Itâ€™s interesting that Elon University no longer uses the word â€œfreshmanâ€ when referring to a first-year student. These individuals are now â€œfirst-yearâ€ students. OK, so Iâ€™ve been teaching in college for 18 years, maybe 20, and I thought we had good names for undergraduate ranks (even though it drives me crazy when I hear â€œsophomoreâ€ pronounced â€œsouthmoreâ€). So this is an interesting turn of events.
I distinctly remember when a manufactured housing association told me to â€œchange the way weathercasters report a tornado hitting a mobile home park.â€ What the association wanted was the terms â€œtrailer parkâ€ and â€œmobile homeâ€ eliminated from the language. Good luck with that. Same with â€œfreshman.â€ Really?
When the PC police come knocking at the door, what should be the appropriate reaction? At our company, we changed our brown bag seminars into â€œlunch and learns.â€ Iâ€™m good with that. But the assault on language taking place has really gained some traction, and some if it is just strange. The appropriate reaction should be to consider each proposition thoughtfully and sensitively but also practically.
The Daily Mail reported, back in 2011, that a school in Seattle renamed Easter eggs â€œspring spheresâ€ to avoid offending people who did not celebrate Easter. Thatâ€™s odd because eggs arenâ€™t even spheres. And eggs have nothing to do with the Christian understanding of the Easter holiday. Simply put, Easter eggs are a fun family tradition.
Washington state prisons no longer refer to their incarcerated residents as â€œoffendersâ€ because of that wordâ€™s negative connotation. They also donâ€™t use the term â€œinmatesâ€ for the same reason.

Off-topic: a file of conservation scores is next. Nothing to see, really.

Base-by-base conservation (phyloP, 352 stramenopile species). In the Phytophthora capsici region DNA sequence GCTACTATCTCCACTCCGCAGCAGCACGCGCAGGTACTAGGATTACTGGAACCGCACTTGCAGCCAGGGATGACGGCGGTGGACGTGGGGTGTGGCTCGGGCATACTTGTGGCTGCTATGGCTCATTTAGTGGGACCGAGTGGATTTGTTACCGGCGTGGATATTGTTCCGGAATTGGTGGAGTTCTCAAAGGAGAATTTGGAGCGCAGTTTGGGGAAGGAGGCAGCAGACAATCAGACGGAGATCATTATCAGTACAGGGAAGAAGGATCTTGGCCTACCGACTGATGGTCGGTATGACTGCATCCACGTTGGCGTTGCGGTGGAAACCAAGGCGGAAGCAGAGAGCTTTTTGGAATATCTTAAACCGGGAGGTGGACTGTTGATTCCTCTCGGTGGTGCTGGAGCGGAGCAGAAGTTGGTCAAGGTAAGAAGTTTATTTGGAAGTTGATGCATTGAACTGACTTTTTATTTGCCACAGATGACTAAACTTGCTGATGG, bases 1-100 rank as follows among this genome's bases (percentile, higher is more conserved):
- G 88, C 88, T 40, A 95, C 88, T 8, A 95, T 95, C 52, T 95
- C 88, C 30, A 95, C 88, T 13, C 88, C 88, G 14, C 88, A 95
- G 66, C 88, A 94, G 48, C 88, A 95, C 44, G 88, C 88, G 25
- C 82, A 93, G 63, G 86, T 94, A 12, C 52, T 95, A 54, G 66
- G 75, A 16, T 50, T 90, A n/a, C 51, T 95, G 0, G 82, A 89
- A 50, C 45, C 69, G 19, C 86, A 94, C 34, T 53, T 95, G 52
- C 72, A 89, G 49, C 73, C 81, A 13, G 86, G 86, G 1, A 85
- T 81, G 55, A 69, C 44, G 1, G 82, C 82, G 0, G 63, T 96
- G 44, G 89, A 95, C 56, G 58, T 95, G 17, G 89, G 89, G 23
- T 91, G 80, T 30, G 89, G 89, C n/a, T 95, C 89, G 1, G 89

Those serving time in prison are now called â€œstudentsâ€ if theyâ€™re in a prison class or â€œpatientsâ€ if in the infirmary. Otherwise, they are called â€œindividualsâ€ or â€œincarcerated persons.â€ I donâ€™t know about you, but referring to Gary Ridgway, a known serial killer, as a student just seems wrong.
One word I use that may spell trouble is â€œhoney.â€ My apologies, I know itâ€™s horrible. (I also use the word, â€œmaâ€™am.â€ Ouch.) Iâ€™m still wrestling with â€œhoney.â€ Recently at our friendly local tavern, a waitress commented on my order: â€œHoney, thatâ€™s a really good choice.â€ Should I have been offended? Considering the location and culture there, the answer is â€œno.â€ She was not using the term in a derogatory way.
Still, I am working hard to eliminate â€œhoneyâ€ from my language unless, of course, Iâ€™m referring to what bees make.
When will this move toward total PC perfection end? It wonâ€™t. We have a long history of changing our minds and words. â€œModâ€ was entirely acceptable in the sixties to mean modern. Bet you donâ€™t hear that today. Some really bad terms got changed, too, such as â€œcolored peopleâ€ and â€œchick.â€ All to the good.
Times change, and so does our language. But sensitivity to words is at an all-time high. Letâ€™s keep an open mind during discussions of long-held language and not resist too much when the current culture insists on appropriate and needed changes. But letâ€™s not take offense where none is intended.
Above all, letâ€™s be thoughtful and respectful of one another. And careful.